HFMA Roundtable

An electronic health record (EHR) implementation can disrupt many areas of hospital operations, and the effect on the revenue cycle in particular may pose significant financial risks. During this time, organizations often see their days in accounts receivable and denials increase while cash flow slows. However, when hospitals and health systems address risks to the revenue cycle prior to go-live and as part of EHR workflow, they can stay on track and maintain positive financial performance during the transition. With this in mind, participants in this HFMA Executive Roundtable, sponsored by RelayHealth Financial, share insights into how to mitigate financial risk when implementing an EHR.

Has your organization recently implemented or are you planning to implement a new EHR?

Teresa Handy: We started our enterprisewide system implementation in late 2010. At that time, we brought five hospitals online in less than a year, and we also rolled out physician billing with a big bang approach prior to our first hospital go-live.

Margaret Schuler: We have just gone live with seven hospitals, 343 physician practices, eight urgent care centers, several home health and hospice providers, and three large medical complexes that include freestanding emergency departments. We started in June 2014 and finished in November 2015.

Greg Meyers: We are in the midst of implementing a single solution that will replace our inpatient and ambulatory clinical programs, as well as the revenue cycle system that supports the hospital and physician practices. We recently brought up physician billing for 450 physicians and the ambulatory EHR for about a third of those physicians. The remaining physicians and four of our hospitals will go live over the next year. It will be late 2017 before we have completed the transition for all of our facilities.

Was a change in revenue cycle partners part of the process in considering EHR solutions?

Jane Berkebile: We made a strategic commitment to move from a best-of-breed approach to one systemwide solution as much as possible, and that meant replacing both our clinical and financial systems. Even though we had a high-functioning revenue cycle, we had 23 different bolt-on products that enabled the process. As we moved forward with the single vendor, our objective was to eliminate as many of the bolt-ons as we could; however, we fully understood that all of them would not go away. In fact, setting that expectation with organization leadership was critical. At first, we had a few leaders who thought the new system would completely replace all best-of-breed solutions, and we had to stress the need to keep several of the original products. We still have around 13 separate programs that integrate with the EHR, allowing us to continue delivering the expected services and results. Some of the programs that remain pertain to patient statements, eligibility, clearinghouse, clinical edits, and so on.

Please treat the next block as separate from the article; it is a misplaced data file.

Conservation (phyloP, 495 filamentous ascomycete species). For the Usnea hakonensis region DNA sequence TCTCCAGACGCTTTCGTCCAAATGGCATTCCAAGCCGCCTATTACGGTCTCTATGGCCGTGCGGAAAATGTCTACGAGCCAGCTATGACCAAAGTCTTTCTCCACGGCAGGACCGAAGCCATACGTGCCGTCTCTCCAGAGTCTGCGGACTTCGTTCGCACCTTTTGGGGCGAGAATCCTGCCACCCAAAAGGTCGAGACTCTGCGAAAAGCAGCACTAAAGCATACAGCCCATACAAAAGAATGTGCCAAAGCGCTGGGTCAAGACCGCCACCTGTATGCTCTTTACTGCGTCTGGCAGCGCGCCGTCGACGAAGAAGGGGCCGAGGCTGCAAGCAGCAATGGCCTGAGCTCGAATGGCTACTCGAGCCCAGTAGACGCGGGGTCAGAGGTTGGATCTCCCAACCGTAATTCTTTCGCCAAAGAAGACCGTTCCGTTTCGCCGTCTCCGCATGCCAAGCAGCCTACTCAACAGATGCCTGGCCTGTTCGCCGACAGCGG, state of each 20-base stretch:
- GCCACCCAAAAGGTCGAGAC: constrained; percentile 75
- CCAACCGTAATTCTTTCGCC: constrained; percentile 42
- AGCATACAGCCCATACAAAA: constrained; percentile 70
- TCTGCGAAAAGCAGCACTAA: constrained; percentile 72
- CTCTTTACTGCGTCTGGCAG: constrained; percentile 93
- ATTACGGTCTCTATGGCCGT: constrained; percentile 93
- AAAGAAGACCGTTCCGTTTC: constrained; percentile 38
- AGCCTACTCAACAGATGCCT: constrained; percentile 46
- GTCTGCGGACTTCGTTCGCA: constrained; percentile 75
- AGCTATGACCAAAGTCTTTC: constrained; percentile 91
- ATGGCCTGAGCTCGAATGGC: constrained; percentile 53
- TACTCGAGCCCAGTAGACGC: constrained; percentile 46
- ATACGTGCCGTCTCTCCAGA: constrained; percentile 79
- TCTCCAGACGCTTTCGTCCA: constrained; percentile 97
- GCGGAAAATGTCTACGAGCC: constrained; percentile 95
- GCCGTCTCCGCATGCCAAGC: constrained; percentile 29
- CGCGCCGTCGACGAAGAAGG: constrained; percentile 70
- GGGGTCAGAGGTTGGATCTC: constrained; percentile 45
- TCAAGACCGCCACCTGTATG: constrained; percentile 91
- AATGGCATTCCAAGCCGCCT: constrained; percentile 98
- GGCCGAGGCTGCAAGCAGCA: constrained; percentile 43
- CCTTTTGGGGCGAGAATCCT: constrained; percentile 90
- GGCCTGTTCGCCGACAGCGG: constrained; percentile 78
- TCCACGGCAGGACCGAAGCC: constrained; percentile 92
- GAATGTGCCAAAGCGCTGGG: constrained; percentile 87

Meyers: We had a lot of internal discussion about whether we should just replace our clinical system—which was the initial driver for the project—and then interface our legacy revenue cycle solution. However, given our primary goal, which is to move to one integrated patient record, we ultimately decided it made sense to make the change on both the financial and clinical sides through the selection of one single vendor.

Dyke: EHR system vendors may come to the table with “preferred” revenue cycle vendor relationships they want providers to adopt. With this in mind, it’s important to weigh the true cost of changing your revenue cycle-specific technology, especially during an already tumultuous core system change. You need to fully understand what benefits you’re giving up and what revenue cycle processes will be affected by changing technology. For example, there may be capabilities in your current claims management system and processes built around those capabilities that, if eliminated, would negatively impact payment speed and cash posting efficiency. Limitations in legacy patient accounting platforms often restrict what organizations can reasonably accomplish with their revenue cycle technology. New EHR platforms have improved standardized integration and data exchange capabilities, allowing providers to more fully leverage features their existing revenue cycle tools may have long supported. A great example of this is in patient access, where tightly integrated real-time processing through Web services and bidirectional HL7 can deliver considerable value—without requiring a wholesale revenue cycle system replacement.

What did you do to prepare for implementation in terms of the revenue cycle?